Cabbage is a cool season vegetable that is able to tolerate a wide range of environmental conditions outside this tunnel house there is several inches of snow

Cabbage is a cool season vegetable that is able to tolerate a wide range of environmental conditions including hard frosts.

However in some areas serious protection is needed towards the end.

Soil Conditions

Growing cabbage in the home garden is one of the easiest vegetables to grow. They love a fertile soil that is well drained and rich in organic matter with a pH of 6.0 and above.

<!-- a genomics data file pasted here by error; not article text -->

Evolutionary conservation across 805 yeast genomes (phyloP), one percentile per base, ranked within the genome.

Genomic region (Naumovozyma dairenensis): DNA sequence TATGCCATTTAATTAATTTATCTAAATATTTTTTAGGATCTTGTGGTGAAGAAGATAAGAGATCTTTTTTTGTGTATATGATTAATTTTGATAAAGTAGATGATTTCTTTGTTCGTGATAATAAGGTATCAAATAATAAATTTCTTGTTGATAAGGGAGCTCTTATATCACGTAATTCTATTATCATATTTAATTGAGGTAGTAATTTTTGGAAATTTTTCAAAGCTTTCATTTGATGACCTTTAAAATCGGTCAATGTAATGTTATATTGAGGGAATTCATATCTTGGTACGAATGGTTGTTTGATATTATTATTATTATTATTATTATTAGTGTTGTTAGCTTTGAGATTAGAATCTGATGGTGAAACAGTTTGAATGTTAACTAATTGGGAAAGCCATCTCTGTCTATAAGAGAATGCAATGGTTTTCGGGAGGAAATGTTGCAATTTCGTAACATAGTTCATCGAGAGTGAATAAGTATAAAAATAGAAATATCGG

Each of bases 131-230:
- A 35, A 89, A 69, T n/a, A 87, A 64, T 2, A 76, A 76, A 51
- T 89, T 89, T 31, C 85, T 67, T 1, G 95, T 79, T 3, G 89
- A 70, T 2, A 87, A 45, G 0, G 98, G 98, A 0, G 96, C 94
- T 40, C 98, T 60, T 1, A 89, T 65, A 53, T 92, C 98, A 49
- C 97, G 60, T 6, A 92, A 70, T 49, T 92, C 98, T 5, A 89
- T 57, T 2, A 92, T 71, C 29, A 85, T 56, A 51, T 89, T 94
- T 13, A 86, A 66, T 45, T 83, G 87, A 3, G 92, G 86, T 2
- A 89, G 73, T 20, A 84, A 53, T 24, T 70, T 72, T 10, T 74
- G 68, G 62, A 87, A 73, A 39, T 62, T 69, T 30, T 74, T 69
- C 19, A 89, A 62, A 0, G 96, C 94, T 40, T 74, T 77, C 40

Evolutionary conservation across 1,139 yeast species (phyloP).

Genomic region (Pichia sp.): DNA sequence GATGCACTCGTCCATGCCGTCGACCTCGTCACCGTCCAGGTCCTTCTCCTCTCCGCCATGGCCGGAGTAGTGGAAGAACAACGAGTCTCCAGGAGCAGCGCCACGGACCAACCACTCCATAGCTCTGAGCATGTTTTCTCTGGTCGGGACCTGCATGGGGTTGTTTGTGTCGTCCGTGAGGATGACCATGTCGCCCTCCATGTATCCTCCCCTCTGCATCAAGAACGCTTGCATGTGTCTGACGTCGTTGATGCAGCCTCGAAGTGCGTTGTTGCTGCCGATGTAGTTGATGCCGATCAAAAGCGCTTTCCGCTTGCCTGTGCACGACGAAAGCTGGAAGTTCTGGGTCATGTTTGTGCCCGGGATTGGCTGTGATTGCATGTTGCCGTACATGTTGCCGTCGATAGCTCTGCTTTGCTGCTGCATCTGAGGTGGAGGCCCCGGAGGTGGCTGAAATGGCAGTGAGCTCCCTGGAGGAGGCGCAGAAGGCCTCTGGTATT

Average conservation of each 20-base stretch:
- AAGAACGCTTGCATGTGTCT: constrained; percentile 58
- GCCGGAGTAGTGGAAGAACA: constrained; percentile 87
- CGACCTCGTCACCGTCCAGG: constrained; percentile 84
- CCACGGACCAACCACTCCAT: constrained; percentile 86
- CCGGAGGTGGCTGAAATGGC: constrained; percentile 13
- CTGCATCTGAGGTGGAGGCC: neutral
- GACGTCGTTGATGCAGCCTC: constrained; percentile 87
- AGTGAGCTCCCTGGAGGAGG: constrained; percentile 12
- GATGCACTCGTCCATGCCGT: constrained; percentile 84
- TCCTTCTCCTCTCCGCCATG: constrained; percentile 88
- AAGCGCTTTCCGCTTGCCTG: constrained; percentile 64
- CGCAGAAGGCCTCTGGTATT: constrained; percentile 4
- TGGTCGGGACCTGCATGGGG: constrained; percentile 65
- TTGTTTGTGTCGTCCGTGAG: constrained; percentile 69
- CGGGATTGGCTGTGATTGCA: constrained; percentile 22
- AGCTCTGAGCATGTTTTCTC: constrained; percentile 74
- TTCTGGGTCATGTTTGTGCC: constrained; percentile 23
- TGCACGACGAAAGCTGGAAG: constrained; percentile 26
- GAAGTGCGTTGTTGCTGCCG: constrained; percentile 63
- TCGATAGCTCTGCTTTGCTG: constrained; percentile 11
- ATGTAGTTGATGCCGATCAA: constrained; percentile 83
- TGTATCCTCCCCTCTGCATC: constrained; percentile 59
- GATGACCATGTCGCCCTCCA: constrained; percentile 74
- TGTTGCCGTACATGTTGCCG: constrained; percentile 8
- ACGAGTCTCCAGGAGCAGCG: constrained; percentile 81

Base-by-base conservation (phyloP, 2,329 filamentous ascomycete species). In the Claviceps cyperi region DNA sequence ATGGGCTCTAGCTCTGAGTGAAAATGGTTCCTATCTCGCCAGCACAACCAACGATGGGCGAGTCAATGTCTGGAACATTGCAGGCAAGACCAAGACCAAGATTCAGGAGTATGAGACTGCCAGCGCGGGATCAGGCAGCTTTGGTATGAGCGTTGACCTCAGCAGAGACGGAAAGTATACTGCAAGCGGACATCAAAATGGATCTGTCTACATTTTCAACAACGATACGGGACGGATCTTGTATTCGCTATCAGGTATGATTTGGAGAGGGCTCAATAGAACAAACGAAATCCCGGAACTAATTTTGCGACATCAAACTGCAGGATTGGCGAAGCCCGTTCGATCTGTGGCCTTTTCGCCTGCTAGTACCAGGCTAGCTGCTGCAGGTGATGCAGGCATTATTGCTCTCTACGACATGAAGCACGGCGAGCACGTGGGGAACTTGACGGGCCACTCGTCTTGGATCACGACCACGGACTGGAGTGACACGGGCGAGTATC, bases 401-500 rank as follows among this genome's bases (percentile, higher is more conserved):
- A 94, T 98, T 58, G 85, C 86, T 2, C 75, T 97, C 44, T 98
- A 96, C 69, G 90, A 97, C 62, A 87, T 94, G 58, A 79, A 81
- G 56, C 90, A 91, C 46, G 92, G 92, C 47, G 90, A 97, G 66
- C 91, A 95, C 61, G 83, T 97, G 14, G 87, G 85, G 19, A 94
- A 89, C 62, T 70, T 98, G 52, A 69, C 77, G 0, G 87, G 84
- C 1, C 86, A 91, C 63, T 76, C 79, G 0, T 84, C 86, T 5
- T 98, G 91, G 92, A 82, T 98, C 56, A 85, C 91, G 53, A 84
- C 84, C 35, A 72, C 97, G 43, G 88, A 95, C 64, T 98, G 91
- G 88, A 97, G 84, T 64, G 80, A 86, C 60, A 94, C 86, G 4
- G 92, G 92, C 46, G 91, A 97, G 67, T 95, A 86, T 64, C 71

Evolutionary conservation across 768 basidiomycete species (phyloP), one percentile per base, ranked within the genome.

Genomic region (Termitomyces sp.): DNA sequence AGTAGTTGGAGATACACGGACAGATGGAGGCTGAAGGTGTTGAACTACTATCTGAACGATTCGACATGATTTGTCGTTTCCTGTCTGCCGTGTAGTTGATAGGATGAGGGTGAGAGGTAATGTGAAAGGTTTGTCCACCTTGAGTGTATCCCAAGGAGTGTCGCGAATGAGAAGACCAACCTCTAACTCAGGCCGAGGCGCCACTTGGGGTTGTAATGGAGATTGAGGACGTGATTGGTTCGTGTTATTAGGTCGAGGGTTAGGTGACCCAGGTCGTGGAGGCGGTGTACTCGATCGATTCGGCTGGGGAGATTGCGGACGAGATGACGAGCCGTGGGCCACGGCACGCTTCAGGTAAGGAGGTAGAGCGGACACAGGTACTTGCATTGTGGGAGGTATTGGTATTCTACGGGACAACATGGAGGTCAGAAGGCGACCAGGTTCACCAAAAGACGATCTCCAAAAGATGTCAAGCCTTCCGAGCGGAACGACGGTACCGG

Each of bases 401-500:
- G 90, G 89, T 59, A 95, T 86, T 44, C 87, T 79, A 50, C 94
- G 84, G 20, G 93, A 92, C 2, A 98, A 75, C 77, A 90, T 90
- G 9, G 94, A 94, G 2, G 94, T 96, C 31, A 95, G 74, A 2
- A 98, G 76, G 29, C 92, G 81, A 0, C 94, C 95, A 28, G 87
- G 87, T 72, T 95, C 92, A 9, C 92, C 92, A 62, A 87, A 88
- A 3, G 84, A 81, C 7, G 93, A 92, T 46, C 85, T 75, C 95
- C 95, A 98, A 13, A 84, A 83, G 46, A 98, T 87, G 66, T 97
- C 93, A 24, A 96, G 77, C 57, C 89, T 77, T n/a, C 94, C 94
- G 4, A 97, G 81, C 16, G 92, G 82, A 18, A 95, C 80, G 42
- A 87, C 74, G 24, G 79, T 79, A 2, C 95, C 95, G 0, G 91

Soil temperatures and air temperatures differ greatest in the early spring. While air temperature might be in the range for planting or sowing seed it will take consistently warm temperature during the day and night for the soil temperature to follow suit.


best planting method; Transplanting

Transplant cabbage seedlings into the garden at 4-6 weeks and after they have been hardened off. Seedlings should be transplanted slightly deeper than they were in their pots.

Cabbage seedling ready for transplanting to the garden

There is a large variation in the size of cabbages with the different varieties, so space cabbage seedlings out at 12-18 inch (30-45 cm) intervals in the row, depending on the variety being grown.

There is a wide range of size with the different varieties of cabbages so space cabbage depending on the variety being grown.

Space the rows 24-36 inches (60-90 cm) apart, again depending on the variety of cabbage being grown.